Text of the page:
Parent: Not today. I’ve got to get xx done and start dinner.

Child: (as soon as they hear the ‘no’ interrupts) FINE! You NEVER do anything I want!

It’s them expressing themselves, sure. And I agree that they should be allowed to express themselves and be heard, but the rude way they interrupt and start ripping into you is disrespectful. And it would be disrespectful if I did it to them. It would be disrespectful if I did it to my husband.

So I used an example that I made up, much like this one, where I said that I the parent would say, “Ok, but why the anger? That doesn’t feel good.”

So this therapist told me that by me saying “that doesn’t feel good” I’m making my child responsible for my feelings. I disagreed and she pointed me to a rule in the group that said you can’t argue with admins. Lol.

This is where I think they take it waaay too far. And why a lot of people don’t like “gentle parenting”.

For one thing, I didn’t say in the example, “you made me feel bad.” I specifically kept it more on the action. “The anger in your tone didn’t feel good.” It’s the truth. And if my husband had snapped at me in a similar way, I would be encouraged to tell him my feelings. It didn’t feel good when you yelled at me.” So why can’t we also express our own feelings to our kids? And further, why are therapists encouraging parents to be emotionally abused by their own children? Especially many parents who grew up the way I did, being a people pleaser who have a hard time setting and holding onto boundaries. We’re just supposed to let our children yell at us any time they don’t get their way because they have a right to express themselves?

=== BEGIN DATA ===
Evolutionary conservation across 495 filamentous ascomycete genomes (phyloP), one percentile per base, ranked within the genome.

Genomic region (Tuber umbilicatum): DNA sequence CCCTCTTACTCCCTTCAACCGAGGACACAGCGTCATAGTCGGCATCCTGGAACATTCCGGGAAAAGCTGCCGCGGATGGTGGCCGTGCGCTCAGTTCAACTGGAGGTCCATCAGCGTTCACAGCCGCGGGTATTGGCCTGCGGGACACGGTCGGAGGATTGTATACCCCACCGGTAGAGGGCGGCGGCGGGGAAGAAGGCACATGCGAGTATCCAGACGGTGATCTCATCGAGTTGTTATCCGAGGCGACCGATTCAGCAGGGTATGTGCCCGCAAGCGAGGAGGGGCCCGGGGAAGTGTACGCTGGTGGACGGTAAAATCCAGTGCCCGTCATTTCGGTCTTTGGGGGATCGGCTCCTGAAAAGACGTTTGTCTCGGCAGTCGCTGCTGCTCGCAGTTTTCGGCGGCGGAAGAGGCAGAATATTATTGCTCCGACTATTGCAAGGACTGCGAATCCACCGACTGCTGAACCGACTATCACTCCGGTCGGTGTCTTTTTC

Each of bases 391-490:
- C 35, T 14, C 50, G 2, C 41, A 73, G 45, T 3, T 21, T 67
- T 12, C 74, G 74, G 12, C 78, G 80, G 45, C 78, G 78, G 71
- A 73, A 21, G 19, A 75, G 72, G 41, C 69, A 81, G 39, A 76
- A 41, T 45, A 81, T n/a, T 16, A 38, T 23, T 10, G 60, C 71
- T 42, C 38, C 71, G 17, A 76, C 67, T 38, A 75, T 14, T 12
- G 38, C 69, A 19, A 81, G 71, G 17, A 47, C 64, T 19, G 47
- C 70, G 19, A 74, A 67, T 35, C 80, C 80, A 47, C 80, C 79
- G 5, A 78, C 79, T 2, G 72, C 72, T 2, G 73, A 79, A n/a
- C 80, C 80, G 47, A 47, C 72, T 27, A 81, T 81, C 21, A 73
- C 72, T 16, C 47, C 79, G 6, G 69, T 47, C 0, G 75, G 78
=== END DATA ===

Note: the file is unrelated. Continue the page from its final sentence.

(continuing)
It’s right to point out to our kids when they are rude. They are entitled to their feelings of frustration when being told no, and they certainly have a right to express their feelings to me when they don’t like a decision I’ve made. But it’s not ok to interrupt or yell at me that I never do anything they want. I’m the one that is supposed to teach them this. It is perfectly fine for me to point out that their response to me was inappropriate. And also to let them know that it doesn’t feel good to be on the receiving end.

This therapist was completely nit picking my response and this is what some of these parents have been conditioned to do. If you spend any time in any mom groups online you’ll see moms, emotionally worn out because their kids are out of control and they feel guilty about not responding to everything in the perfect way.

Are all my interactions with my kid’s perfect? No way, not even close! I’m sure if a therapist followed me around for 24 hours they could probably find a million things I could have done better. But there are also a whole lot of worse ways that parents can respond. A parent that is regulated and calm and asks their child, “why the anger. That didn’t feel good” is preferable to a parent who screams back at their child, “Don’t you dare back talk to me you ungrateful brat!” It’s important to remember that parents are imperfect people who also get tired, overwhelmed, frustrated, etc.

On a good day, I stay completely calm, don’t let my kids emotions or outbursts get to me and am able to respond in a way that strengthens our relationships while also teaching my kids what’s acceptable and what’s not.